U.S. District Court in Ohio Rejects Claims Against Lenders Based on Theory That They Induced Contractor to Continue to Perform by Representing and Promising That It Would Be Paid

GEM Industrial, Inc. v. Sun Trust Bank
2010 U.S. Dist. LEXIS 31042 (N.D. Ohio Mar. 31, 2010)

The United States District Court for the Northern District of Ohio denied a contractor’s claims against a project’s lenders, where the contractor’s claims were based on the lender’s representations that the contractor would be paid.

GEM Industrial was the mechanical contractor for the construction of an ethanol production plant owned by GOE Lima, LLC. Due to budget overruns and cash flow problems, GOE fell behind on monthly payments to GEM. Eventually, GOE requested that GEM enter into a formal payment deferral. Before agreeing to the deferral, GEM asked to meet with representatives of the project’s debt and equity investors, SunTrust Bank and Paladin Homeland Security Fund, LP and Paladin Capital Group, LLC to confirm that sources of funding were available to pay construction costs. GEM asserts that, during its calls with SunTrust and Paladin, representatives for both entities promised and assured GEM that it would be paid for both its already completed work and its work going forward on the plant. After its calls with SunTrust and Paladin, GEM agreed to the payment deferral and continued to perform its mechanical work at the plant.

The project continued to experience cash flow problems. Although GEM was eventually paid by GOE for work performed before GEM’s calls with SunTrust and Paladin, GEM did not receive payment for work performed after those calls. GEM sent payment demands to GOE, SunTrust and Paladin and eventually issued a stop work notice, halting its performance on the plant. GOE filed for bankruptcy shortly thereafter.

GEM eventually filed an action in the United States District Court for the Northern District of Ohio to recover $2.2 million for its work on the plant, asserting claims for breach of contract, promissory estoppel and negligent misrepresentation against SunTrust and Paladin. The defendants moved for summary judgment, seeking to dismiss all of GEM’s claims.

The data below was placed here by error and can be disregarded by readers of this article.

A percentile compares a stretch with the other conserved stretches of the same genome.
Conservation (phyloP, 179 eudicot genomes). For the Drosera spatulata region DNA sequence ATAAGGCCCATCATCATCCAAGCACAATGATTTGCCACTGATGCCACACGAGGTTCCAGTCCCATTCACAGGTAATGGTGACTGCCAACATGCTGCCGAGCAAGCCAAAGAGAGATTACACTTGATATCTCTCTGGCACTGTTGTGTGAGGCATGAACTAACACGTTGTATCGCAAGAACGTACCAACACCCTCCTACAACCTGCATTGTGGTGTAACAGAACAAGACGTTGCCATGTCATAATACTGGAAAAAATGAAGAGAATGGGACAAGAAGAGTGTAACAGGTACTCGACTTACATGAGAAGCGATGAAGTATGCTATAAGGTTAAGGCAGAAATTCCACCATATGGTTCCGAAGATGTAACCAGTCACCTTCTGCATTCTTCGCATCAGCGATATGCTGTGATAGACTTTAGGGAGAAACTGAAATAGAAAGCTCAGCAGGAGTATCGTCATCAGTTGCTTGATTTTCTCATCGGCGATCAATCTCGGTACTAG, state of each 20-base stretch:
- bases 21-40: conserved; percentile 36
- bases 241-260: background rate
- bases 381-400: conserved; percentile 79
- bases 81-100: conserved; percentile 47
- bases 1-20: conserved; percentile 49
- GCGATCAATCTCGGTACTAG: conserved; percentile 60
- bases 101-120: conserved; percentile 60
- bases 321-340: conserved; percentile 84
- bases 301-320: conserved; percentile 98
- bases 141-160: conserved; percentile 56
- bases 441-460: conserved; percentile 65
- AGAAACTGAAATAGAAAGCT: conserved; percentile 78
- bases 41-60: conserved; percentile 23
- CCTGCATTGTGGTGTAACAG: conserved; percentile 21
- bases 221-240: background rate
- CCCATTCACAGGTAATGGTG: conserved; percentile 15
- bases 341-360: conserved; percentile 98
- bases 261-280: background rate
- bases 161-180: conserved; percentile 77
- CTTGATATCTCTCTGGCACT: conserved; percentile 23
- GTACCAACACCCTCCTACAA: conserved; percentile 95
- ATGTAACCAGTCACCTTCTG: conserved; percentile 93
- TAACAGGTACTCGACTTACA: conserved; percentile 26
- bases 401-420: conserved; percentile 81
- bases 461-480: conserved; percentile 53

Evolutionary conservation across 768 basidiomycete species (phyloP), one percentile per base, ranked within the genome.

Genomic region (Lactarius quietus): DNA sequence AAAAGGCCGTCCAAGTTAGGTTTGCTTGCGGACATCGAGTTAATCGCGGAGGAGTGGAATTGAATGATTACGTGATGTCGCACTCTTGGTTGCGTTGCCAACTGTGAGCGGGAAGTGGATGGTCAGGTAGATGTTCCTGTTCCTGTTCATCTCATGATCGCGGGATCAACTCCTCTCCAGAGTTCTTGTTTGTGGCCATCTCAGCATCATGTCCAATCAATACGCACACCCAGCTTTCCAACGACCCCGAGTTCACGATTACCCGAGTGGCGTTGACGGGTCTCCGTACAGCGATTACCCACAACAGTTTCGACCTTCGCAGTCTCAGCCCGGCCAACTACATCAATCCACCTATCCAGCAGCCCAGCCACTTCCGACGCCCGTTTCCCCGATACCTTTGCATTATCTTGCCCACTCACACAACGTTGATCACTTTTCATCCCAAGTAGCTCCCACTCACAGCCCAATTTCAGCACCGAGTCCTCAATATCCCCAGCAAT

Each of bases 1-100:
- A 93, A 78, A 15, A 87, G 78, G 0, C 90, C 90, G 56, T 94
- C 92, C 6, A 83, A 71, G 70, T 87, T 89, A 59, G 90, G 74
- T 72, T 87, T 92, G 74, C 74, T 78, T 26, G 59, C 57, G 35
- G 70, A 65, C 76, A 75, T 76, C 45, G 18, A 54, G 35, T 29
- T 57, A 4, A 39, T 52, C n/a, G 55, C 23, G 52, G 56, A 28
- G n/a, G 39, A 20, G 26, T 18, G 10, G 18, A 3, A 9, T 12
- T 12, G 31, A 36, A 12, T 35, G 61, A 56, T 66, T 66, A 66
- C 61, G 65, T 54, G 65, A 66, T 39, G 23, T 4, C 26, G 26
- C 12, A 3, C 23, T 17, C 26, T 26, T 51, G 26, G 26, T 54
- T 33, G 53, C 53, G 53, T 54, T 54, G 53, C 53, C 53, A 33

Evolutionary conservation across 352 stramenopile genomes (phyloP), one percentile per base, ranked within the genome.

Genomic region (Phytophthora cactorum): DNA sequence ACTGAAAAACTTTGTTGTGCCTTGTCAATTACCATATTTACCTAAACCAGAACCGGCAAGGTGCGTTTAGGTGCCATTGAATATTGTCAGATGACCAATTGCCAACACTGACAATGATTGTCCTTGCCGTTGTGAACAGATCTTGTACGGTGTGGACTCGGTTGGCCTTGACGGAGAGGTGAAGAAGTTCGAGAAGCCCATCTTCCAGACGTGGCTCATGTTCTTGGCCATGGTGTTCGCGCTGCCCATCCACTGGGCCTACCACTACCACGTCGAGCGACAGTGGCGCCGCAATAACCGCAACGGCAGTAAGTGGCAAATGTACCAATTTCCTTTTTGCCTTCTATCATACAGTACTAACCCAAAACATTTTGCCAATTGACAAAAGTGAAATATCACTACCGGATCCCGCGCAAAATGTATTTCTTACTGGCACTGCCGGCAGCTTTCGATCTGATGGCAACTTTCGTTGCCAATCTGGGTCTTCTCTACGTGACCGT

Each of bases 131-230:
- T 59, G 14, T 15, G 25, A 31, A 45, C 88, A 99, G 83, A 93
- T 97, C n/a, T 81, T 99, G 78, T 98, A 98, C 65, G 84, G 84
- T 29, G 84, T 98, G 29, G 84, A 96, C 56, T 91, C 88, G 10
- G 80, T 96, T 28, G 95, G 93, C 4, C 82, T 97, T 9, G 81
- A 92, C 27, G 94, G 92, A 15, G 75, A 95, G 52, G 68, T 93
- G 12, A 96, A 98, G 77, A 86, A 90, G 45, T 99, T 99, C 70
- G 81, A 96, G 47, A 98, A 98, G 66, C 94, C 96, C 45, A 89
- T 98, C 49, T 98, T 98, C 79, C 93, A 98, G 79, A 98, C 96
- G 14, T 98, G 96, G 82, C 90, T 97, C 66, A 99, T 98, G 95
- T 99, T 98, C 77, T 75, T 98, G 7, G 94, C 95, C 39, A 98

The Court first addressed GEM’s breach of contract claims. GEM argued that it entered into oral contracts, or alternatively, implied-in-fact contracts with SunTrust and Paladin, based on the representations made by SunTrust and Paladin during its calls, and that SunTrust and Paladin breached the contracts by refusing to pay GEM for work performed at the ethanol plant. SunTrust and Paladin disputed that they entered into enforceable contracts with GEM, arguing that the parties never agreed to the essential terms of a contract.

The Court held that even construing the record in a light most favorable to GEM, the evidence was too vague to support the existence of an enforceable oral contract. The Court reasoned that the parties had not agreed to the essential contract terms such as price, duration, or timing of the payments, which is required in order for there to be an oral contract. The broad assertions by GEM of affirmatives promises made by SunTrust and Paladin were too indeterminate. For example, the Court pointed to the fact that even if the terms of the GOE contract were incorporated as the essential terms of the contract between GEM and the lenders, there was no way to determine which party (GOE, SunTrust, or Paladin) was responsible for paying GEM in the first instance. Further, it was unclear how many contracts there were as between all of the parties. Such uncertainty about the identity of the parties to the contract and their relative obligations was fatal to GEM’s contract claim.

The Court also found that GEM’s assertion that an implied-in-fact contract was formed suffered from the same difficulty as the oral contract claim: namely, that the alleged contract (or contracts) did not clearly delegate responsibility for payment among SunTrust, Paladin and GOE. Further, the Court reasoned that the conduct and declarations of the parties, which is important in determining whether an implied-in-fact contract was formed, did not support GEM’s assertions. To the contrary, the conduct of the parties pointed in the opposite direction. GEM continued to send invoices to GOE for its work, and never sent any invoices or requested any payments from SunTrust or Paladin until GOE failed to pay.

The Court next considered GEM’s claims for promissory estoppel and negligent misrepresentation. With respect to GEM’s promissory estoppel claim, the Court held that there was no clear and ambiguous promise. As to GEM’s negligent misrepresentation claim, GEM could not meet the false information element, which requires a representation as to past or existing facts, not promises or representations relating to future actions or conduct. As the Court pointed out, GEM’s allegations of negligent misrepresentation focused on a promise of future conduct (that it would pay GEM in the future for its work going forward), rather than a false statement of existing fact. Accordingly, the Court dismissed all of GEM’s claims against SunTrust and Paladin.

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